By: Kellie Ell / Link to article
Aerie has found its happy spot online amid an increasingly negative social media backdrop.
This spring, the innerwear, swimwear and loungewear brand, which is part of the American Eagle Outfitters family, has created a campaign that focuses on reversing the negative effects of social media. The initiative includes a three-day TikTok hashtag challenge; PSAs (or “positive scrolling always” moments) that will be broadcast across both TikTok and Instagram; some new Aerie ambassadors and change-makers (as well as some returning fan favorites), and an IRL “Happy Spot” spring break event in Miami, where Aerie fans can snap photos and share the brand’s positive vibes across their own social media channels.
“Our main goal is to flood the feed with positivity,” Stacey McCormick, senior vice president of Aerie brand marketing, told WWD in an exclusive interview. “We like to call it reeling in the rhythm, which is bringing more ‘real’ to the algorithm. We want to create a safe and good place for social media, because we know that she’s going to be on her social. They are going to be — if not shopping — scrolling all the time. These PSAs are really there to help break that feed and deliver some great messaging.”
The PSAs will feature tips and tricks of how to combat negativity on online, such as how to walk away from social media and take a break when needed, or positive affirmations that individuals can use to block some of the negative noise on the internet.
“This initiative is very important to us and we do think it works,” McCormick said. “We do see that when given positive content, and content that’s unfiltered and real, it can help someone feel better about themselves. And we hear from our community, loud and clear, that we are a safe place.”
Aerie’s spring lineup of changemakers and ambassadors includes TikTok personalities Erika Priscilla, Hannah Schlenker and Elyse Myers; actors Alisha Boe and Carlacia Grant; Olympic gymnast Aly Raisman, and singer, songwriter Kelsea Ballerini, all women who McCormick said are “bringing that positivity into their communities. They’re all very synonymous with being real through their social and through their world.”
That’s been in the brand’s ethos since 2014, eight years after the brand was created, when Aerie launched its first Aerie Real campaign, starring role model Iskra Lawrence, proudly posing in Aerie products. Except there was no airbrushing and all the features that would have historically been considered flaws — including stretch marks and cellulite — were on display.
Since then, other brands have followed. While McCormick said she’s encouraged by how the movement has helped shape the industry, she said there’s still work to be done. “We know that we started the movement and the responsibility that we have to keep pushing it and to drive it,” McCormick said.
Jennifer Foyle, president and executive creative director of both the American Eagle and Aerie brands, added: “The hashtag AerieReal movement revolutionized the industry, bringing inclusivity to the forefront and empowering young women to love their real selves inside and out. As we build on the strength of Aerie, we are committed to helping our community find their happy and prioritize positivity. We know social media can have a negative impact, which is why we are creating a safe and happy space that fosters healthy conversations and cultivates a positive social [media] scroll for our Aerie community.”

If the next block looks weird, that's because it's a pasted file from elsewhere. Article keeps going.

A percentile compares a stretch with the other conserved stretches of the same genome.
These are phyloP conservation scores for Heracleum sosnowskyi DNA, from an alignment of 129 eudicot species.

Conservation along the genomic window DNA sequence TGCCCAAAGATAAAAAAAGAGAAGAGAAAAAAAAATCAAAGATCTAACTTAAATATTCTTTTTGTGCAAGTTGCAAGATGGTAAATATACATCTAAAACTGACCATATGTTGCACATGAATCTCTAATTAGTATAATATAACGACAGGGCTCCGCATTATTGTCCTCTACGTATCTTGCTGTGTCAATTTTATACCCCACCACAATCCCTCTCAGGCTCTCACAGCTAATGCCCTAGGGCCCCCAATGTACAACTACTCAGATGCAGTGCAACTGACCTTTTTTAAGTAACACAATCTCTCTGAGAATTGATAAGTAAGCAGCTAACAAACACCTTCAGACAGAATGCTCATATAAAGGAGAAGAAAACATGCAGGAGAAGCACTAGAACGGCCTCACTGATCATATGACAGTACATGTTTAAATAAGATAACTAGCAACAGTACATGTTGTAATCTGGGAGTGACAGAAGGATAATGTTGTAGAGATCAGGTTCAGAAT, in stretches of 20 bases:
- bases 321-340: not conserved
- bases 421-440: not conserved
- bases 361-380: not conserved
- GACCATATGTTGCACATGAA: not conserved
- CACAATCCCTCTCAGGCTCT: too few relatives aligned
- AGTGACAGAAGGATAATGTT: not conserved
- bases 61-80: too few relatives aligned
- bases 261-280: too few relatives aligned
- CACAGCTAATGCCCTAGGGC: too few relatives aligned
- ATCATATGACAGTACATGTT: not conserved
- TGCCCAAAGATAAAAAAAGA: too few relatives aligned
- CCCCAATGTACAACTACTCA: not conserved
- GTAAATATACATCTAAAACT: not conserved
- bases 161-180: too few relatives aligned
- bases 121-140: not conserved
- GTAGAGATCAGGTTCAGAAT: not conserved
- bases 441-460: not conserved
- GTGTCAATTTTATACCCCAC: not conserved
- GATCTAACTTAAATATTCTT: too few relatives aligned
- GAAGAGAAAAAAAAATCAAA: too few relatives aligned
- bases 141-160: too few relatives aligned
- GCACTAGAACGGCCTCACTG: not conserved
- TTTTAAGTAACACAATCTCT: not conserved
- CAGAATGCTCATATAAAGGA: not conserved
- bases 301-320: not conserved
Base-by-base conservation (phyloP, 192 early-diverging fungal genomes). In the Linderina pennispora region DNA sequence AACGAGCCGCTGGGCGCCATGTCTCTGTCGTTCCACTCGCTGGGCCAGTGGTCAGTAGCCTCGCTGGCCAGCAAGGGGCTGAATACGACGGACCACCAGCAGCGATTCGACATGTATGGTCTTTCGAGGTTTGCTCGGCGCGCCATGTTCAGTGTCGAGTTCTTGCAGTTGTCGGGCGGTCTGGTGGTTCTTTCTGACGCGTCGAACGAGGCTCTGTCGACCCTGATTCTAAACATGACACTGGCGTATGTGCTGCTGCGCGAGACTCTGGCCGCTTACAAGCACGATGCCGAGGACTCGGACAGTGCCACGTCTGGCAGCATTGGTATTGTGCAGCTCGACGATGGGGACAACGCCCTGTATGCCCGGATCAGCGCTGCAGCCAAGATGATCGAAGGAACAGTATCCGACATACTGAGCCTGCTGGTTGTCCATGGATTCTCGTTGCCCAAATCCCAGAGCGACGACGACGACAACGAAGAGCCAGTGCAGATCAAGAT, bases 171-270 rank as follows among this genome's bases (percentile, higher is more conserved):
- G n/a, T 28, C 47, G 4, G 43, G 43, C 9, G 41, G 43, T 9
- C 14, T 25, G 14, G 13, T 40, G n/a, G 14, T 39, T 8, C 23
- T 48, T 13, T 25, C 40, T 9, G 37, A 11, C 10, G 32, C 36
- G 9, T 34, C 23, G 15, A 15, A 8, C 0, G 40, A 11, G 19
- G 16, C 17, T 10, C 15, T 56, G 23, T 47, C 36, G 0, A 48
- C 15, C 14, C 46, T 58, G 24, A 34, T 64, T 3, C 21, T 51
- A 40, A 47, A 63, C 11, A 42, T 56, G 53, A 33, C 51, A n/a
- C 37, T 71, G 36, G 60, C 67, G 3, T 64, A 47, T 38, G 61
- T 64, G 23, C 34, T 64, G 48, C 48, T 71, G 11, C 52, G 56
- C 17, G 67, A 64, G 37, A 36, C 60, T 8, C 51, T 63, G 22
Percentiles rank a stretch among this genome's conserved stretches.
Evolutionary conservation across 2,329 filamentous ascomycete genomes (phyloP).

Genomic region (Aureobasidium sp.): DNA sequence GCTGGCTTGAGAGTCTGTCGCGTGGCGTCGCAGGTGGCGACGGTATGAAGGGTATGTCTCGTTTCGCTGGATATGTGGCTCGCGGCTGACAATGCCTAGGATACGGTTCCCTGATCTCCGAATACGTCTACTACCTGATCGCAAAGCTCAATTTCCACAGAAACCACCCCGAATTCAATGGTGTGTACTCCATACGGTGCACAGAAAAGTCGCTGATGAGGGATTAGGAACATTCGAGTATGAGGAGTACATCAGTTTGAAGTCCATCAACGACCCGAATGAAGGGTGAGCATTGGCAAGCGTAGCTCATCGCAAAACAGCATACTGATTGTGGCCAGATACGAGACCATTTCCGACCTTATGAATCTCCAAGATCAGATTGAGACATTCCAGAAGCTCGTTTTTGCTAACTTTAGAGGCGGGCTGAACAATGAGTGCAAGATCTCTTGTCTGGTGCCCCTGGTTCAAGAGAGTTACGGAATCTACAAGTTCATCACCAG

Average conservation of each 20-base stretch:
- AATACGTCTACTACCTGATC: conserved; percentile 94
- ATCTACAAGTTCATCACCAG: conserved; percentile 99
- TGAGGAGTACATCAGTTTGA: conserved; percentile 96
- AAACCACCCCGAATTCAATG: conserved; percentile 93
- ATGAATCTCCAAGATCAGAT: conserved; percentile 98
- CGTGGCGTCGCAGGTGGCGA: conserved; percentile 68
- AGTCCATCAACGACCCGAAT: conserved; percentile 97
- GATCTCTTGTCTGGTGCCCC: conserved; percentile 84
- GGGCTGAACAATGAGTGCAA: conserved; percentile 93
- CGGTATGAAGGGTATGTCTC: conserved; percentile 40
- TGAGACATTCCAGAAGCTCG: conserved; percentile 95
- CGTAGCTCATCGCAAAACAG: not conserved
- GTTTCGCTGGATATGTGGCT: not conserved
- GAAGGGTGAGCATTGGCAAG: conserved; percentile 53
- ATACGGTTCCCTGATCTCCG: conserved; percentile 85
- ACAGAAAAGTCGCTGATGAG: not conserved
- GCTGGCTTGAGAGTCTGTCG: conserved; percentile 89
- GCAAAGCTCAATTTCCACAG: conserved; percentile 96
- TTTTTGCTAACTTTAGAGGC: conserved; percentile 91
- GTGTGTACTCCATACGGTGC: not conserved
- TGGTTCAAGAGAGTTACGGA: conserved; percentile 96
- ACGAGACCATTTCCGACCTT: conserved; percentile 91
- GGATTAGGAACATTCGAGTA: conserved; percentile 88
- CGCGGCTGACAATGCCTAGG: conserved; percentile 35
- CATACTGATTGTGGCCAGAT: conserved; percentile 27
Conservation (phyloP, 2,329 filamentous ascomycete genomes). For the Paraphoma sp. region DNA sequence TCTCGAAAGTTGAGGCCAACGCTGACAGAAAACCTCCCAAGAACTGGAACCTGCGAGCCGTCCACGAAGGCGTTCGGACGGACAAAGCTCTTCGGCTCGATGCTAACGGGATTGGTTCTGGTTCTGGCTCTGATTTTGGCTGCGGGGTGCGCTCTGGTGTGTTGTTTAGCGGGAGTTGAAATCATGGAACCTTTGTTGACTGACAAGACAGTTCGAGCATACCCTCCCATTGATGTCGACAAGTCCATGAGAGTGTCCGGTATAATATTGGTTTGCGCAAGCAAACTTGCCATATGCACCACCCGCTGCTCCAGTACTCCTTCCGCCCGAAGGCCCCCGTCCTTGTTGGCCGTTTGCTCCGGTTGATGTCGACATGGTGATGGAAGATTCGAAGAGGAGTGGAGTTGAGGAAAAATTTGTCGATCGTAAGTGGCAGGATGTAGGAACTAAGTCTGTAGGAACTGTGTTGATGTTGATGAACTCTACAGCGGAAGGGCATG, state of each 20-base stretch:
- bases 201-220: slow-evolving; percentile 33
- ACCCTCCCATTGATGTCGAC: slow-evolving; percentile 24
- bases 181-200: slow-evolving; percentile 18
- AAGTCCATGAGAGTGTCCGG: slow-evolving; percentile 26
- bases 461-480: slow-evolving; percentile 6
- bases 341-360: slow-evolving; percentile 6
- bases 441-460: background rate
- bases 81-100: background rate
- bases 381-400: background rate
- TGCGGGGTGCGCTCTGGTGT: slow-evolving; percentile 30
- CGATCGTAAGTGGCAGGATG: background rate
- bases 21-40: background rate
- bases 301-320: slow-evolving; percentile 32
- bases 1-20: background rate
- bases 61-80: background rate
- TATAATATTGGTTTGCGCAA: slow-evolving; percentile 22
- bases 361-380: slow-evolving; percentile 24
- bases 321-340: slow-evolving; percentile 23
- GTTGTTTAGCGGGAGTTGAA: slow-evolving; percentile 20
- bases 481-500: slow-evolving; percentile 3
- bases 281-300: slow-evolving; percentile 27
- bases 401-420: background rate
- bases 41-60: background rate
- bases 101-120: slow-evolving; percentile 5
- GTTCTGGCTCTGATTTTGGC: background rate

Asking users to limit their time on social media by way of various social media platforms might seem strange. But Ballerini pointed out, “It’s the easiest way to get messaging to people. It’s obviously the way of now, of marketing and of getting what you want people to know to the people who you want to know it. I definitely feel like there’s no fault there.
“But also, like, when you’re scrolling through your feed and you’re following all kinds of people, and you’re also following Aerie, you’re going to see an unfiltered photo with stretch marks. Or an unfiltered photo with all kinds of body types,” Ballerini said. “And I think that in itself is combating the rut of what’s wrong with social media. Just because I feel like that [positivity] is what we’re missing. That’s part of the toxicity of social media.
“I’m constantly in a back and forth relationship with social media, just trying to get my own mental health around it to a good place,” she added. “We’re all looking to these standards [on social media] that aren’t even real pictures or real people. I just think about these young girls who are thinking, ‘Am I supposed to look like that?’ ‘Is that what pretty means?’ That term is so broad.”
McCormick added that in-person activations are an important part of the yearlong anti-negativity initiative, so people can connect IRL, outside of social media. The first of which will be Aerie’s “Happy Spot” pool party at the Good Times Hotel in Miami’s South Beach on Wednesday. Shoppers will have a chance to meet and greet the Aerie ambassadors while they browse the new spring collections. Ballerini will also perform her latest song, “Keepin’ It Real,” a song she created in partnership with Aerie. Ticket proceeds will benefit the Miami-based nonprofit Style Saves.
“We like to call it our take-a-break event, instead of spring break,” said McCormick, who added that additional in-person events will likely roll out later in the year as more brick-and-mortar Aerie and Offline stores pop-up throughout the country. “We know our customers need a little bit of levity and need to take a break. And bringing Aerie to more people in real life, so they can experience the store and the connection they have with our brand, is just as important as the digital and social things that we do.”